Effective business goals can be a critical driving factor behind the decisions that you make every day. Without the right goals in place, it can be much more difficult to ensure that you’re taking your business in the right direction.
But how do you go about actually setting these goals? It is not enough to simply sit down and say “I want to make more money next year” or “I want to open an office in Shanghai by 2020.” You have to be strategic about the kinds of goals you set and how you share them with your team.
Following are five steps to follow that will put you on the right path towards effective business goals.
Be SpecificAs mentioned above, “make more money” or even “generate more revenue” is not an effective business goal. Ultimately, this is the goal of virtually every business. When you are not specific about your goals, it is impossible to know when you have reached them or even if you are heading in the right direction. For instance, what if you made one more dollar on Tuesday than you did on Monday? That’s technically “more revenue” than the day before, but most likely, that’s not your goal. Instead, put real numbers to your goals like “Generate 20% more revenue in the month of June than the year previous.” That’s a trackable goal, and on July 1st, you’ll know precisely whether or not you’ve made it.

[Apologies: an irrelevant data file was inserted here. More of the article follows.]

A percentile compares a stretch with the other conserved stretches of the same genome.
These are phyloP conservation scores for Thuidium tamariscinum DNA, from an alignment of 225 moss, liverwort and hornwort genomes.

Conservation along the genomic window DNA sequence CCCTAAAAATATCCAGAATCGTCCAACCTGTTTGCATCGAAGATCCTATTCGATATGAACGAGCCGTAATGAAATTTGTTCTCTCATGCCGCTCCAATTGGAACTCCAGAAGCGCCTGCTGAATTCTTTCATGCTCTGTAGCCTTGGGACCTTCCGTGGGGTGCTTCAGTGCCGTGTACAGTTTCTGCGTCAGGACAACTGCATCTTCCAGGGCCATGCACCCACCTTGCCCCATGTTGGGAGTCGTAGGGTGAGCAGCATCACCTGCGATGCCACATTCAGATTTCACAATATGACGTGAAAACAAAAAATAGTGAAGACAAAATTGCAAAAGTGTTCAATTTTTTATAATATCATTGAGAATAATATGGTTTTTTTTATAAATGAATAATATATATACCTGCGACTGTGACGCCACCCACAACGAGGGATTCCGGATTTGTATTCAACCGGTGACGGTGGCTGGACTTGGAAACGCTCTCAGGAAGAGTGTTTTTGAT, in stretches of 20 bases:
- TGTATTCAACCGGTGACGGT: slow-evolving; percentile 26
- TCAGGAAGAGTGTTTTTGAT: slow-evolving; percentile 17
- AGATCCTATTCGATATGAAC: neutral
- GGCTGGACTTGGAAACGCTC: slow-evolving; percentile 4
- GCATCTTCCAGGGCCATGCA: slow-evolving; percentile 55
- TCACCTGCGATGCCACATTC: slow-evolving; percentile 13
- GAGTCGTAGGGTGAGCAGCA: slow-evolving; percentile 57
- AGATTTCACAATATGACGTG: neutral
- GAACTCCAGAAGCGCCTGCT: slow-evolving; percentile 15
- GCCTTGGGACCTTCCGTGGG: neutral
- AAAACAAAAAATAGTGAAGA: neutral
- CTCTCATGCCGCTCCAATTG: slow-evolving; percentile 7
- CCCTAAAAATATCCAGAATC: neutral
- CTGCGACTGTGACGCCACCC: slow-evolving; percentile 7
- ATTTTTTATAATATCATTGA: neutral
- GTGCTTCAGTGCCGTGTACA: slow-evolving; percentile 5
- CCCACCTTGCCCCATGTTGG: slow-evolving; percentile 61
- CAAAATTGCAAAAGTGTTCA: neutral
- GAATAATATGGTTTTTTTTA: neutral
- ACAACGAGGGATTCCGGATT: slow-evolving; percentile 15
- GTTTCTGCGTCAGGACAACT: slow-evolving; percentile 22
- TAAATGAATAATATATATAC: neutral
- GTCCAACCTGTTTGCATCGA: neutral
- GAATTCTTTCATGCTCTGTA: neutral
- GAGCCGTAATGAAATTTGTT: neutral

Differentiate Short & Long-Term Goals
A long list of goals with no organization is not a great way to accomplish what you want. Your business goals will be much more effective if you separate short and long term goals. Indeed, it will make the most sense if you develop your short-term goals specifically to support your long-term goals. Be sure that each long-term goal has smaller, shorter term goals that will act as guideposts to determine whether you’re headed in the right direction. For example, maybe you have a specific goal of decreasing internal communication complaints by 50% over the next two years. To support this long-term goal, you may want to consider looking for business telephone systems that will increase communication and better track how employees message one another.
Diversify Your Goals
Increasing revenue can be a driving goal, but you should aim to have goals in different aspects of your business. When you set specific goals in areas like customer service, customer experience, and even personnel, you ultimately will be supporting overarching revenue goals. Don’t focus all of your goal-setting in one area.
Use DeadlinesDeadlines are another important piece of effective business goals. Every goal you have should have a time-bound element to it. You can work for years and years at growing your customer base, improving your customer service, or expanding your brand recognition but if there is no deadline for your goal, you won’t know if you are moving at the right pace and be able to make adjustments appropriately.
At most companies, achieving your business goals will mean enlisting the help of many teams and departments. Of course, you’ll want to share the details of your goals with everyone involved in executing on them. Even if you own your business and are its sole employee, it’s important to share your goals with someone to ensure accountability. Studies have shown that articulating goals and sharing them publicly is an effective way to make sure that you maintain those goals.